Of our hypothesized indicators of EC, bird and dragon and knock tap are most indicative of inhibitory control, yarn tangle (persistence on a boring task) probably taps activational and perhaps attentional control, the rabbit and turtle task reflects motor, inhibitory, and activational control, the CPT is a measure of attentional control, and gift wrap and waiting for bow likely tap impulsivity or sensitivity to reward in addition to inhibitory (and perhaps attentional) control. Thus, our battery of indicators included a diverse set of skills encompassed by EC at preschool age, including gross motor control, inhibitory and activational control, attention focusing, and the ability to delay gratification. Each of these subcomponents of EC involves a somewhat different skill set, but they are typically viewed as indicators of a more general construct, and are commonly combined to form a single composite measure of EC. Our findings support the conclusion that all of these constructs tap the common latent construct of EC. Even though there was some evidence for two factors in some auxiliary analyses (see Footnote 2), the two factors were always highly correlated. This is an important finding because it was unclear if some of the tasks might measure impulsivity or behavioral inhibition (i.e., reactive control) more than EC. Although it is quite possible that some of the indices do tap impulsivity to some degree, they also appear to measure EC in a manner that is consistent with other indicators of EC. However, to our knowledge there is no evidence that any specific aspect of EC has better predictive validity than the more general factor.
In addition to full configural and metric invariance, we established partial scalar invariance across sex. Only two intercepts differed for males and females: the intercept for rabbit turtle was larger in males, whereas the intercept for the teacher-rated EC on the CBQ was larger in females. The difference in intercept for the CBQ was expected, as gender stereotypes likely influence teachers’ perceptions of EC above and beyond actual differences between boys’ and girls’ behavior. Given the relatively small number of differences between these two groups, we have considerable confidence that means can be compared across gender, especially if questionnaire measures are not used as indicators of EC.
Configural, metric, and partial scalar invariance were also established across ethnic groups. In the multi-group model comparing European Americans, African Americans, and Hispanics, several differences in intercepts emerged. The intercepts for waiting for bow and rabbit turtle were larger in European American group relative to the other two groups. For gift wrap, the intercept was largest in the European American group, and smallest in the Hispanic group, with the African American group falling in the middle. Finally, the intercept for yarn tangle was smallest in the Hispanic group relative to the other two groups. The intercepts for the other four indicators did not differ across groups.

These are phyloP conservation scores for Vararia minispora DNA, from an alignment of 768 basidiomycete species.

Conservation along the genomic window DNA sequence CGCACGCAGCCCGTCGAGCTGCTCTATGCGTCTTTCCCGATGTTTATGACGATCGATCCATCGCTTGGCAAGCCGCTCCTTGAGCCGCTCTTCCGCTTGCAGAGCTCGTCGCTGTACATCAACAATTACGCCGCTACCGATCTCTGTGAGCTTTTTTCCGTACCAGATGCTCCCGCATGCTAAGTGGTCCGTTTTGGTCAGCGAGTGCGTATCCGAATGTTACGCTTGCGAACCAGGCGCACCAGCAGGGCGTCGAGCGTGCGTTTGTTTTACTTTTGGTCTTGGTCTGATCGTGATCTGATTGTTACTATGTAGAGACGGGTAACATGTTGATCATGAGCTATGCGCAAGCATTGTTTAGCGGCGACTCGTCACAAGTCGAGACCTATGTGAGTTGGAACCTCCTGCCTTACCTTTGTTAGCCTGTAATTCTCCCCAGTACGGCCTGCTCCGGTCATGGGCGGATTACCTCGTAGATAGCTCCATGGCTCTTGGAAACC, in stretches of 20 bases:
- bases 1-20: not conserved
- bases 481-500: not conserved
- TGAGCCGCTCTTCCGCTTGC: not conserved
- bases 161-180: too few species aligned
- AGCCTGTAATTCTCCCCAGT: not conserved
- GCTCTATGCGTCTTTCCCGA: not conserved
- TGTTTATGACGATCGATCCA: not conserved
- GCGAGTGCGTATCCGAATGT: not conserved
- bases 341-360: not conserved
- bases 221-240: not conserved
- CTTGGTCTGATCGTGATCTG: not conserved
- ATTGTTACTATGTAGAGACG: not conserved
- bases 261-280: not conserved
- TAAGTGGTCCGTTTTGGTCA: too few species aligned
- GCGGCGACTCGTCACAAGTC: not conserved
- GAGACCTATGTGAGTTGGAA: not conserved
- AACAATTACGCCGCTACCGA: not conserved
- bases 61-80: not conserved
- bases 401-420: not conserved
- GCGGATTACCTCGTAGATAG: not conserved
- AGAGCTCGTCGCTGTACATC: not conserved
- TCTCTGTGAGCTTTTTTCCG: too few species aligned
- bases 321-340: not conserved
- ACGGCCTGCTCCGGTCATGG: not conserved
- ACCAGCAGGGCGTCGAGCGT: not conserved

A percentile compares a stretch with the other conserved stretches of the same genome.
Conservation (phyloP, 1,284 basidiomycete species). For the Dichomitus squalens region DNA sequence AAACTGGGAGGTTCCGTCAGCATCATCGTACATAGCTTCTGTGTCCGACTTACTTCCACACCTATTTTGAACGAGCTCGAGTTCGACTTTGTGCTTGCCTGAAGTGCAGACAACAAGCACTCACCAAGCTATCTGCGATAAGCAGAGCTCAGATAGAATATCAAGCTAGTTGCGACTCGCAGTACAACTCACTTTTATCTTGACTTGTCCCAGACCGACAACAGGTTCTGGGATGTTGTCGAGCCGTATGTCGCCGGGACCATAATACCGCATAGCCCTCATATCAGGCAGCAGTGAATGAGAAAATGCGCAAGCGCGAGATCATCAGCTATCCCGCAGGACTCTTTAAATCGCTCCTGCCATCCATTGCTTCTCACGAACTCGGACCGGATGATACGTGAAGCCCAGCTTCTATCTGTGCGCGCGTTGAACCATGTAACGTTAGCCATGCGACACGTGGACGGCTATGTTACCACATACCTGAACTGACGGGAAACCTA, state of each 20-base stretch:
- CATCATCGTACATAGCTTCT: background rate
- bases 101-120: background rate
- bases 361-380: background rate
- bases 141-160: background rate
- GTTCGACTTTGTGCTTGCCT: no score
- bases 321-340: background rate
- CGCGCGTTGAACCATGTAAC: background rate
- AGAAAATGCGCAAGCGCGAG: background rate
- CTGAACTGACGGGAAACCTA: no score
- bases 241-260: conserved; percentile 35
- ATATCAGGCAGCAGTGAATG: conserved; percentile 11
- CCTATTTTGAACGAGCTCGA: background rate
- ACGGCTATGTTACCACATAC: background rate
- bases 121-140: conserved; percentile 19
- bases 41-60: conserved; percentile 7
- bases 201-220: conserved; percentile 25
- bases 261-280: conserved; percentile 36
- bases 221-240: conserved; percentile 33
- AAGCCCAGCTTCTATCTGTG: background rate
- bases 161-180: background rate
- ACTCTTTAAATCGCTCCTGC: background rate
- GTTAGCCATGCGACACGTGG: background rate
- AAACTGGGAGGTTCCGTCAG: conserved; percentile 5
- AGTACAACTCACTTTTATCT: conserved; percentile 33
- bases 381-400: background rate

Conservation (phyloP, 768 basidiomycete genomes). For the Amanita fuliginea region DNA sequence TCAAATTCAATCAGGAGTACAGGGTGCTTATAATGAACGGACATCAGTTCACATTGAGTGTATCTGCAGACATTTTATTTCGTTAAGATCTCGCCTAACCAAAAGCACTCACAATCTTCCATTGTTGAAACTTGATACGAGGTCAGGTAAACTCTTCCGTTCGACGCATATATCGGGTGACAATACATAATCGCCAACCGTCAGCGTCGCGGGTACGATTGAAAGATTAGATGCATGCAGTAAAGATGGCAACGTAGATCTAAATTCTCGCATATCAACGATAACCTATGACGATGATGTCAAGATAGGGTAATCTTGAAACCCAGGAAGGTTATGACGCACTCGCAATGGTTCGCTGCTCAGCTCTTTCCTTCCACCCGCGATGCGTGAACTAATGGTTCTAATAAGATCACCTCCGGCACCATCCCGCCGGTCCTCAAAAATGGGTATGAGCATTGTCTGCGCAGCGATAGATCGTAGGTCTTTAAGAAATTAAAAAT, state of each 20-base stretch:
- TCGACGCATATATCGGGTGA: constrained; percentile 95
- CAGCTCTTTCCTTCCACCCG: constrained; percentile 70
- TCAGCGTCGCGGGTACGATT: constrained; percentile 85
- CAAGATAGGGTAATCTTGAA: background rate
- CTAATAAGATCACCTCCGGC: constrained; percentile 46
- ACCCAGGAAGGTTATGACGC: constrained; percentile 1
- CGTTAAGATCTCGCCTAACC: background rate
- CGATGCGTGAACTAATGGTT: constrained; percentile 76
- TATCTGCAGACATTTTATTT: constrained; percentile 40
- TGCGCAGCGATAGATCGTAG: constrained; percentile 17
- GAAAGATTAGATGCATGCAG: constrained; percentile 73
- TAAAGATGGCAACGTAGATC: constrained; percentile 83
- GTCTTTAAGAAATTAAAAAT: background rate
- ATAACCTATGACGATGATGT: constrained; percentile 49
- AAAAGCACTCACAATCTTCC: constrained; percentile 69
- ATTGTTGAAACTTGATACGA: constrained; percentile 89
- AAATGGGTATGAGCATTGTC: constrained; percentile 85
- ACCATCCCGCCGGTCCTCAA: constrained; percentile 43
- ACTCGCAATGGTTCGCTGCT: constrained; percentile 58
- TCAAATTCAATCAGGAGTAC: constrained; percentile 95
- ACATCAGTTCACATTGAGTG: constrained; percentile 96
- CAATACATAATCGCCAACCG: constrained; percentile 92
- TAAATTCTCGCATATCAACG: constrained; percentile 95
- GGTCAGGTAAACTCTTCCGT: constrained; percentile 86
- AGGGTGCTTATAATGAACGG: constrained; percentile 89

Unfortunately, we cannot offer any theoretical explanation for the differences in intercepts. European Americans and Hispanics were most dissimilar, with four intercepts that differed; The African American group had two intercepts that differed from this Hispanic group, and one that differed from the European American group. The differences in intercepts may have been due to cultural differences between the ethnic groups, or to cultural or individual differences between participants in Texas and Florida that are unrelated to ethnicity. The African American group was split between Texas and Florida, but nearly all of the Hispanic participants were in Texas, and nearly all of the European American participants were in Florida. Analyses of invariance conducted within each site revealed few differences in intercepts, and suggest that differences between groups in intercepts may be partially due to site differences rather than ethnic differences. This conclusion is supported by the larger number of differences between European Americans and Hispanics, groups that were primarily located at two different sites, than between those groups and African Americans, who were split between the sites.
It is also possible that the ethnic groups differed in income or other variables, including familial or school socialization, that we did not measure or that the tasks had differential appeal to the children in various groups. Differences in maternal education or socioeconomic status more generally likely also account for some of the differences in the intercepts; the Hispanic group was lowest in maternal education and had the lowest scores on several variables. Thus, we were not able determine to what degree socioeconomic, cultural, and other factors were related to differences in intercepts across ethnic groups.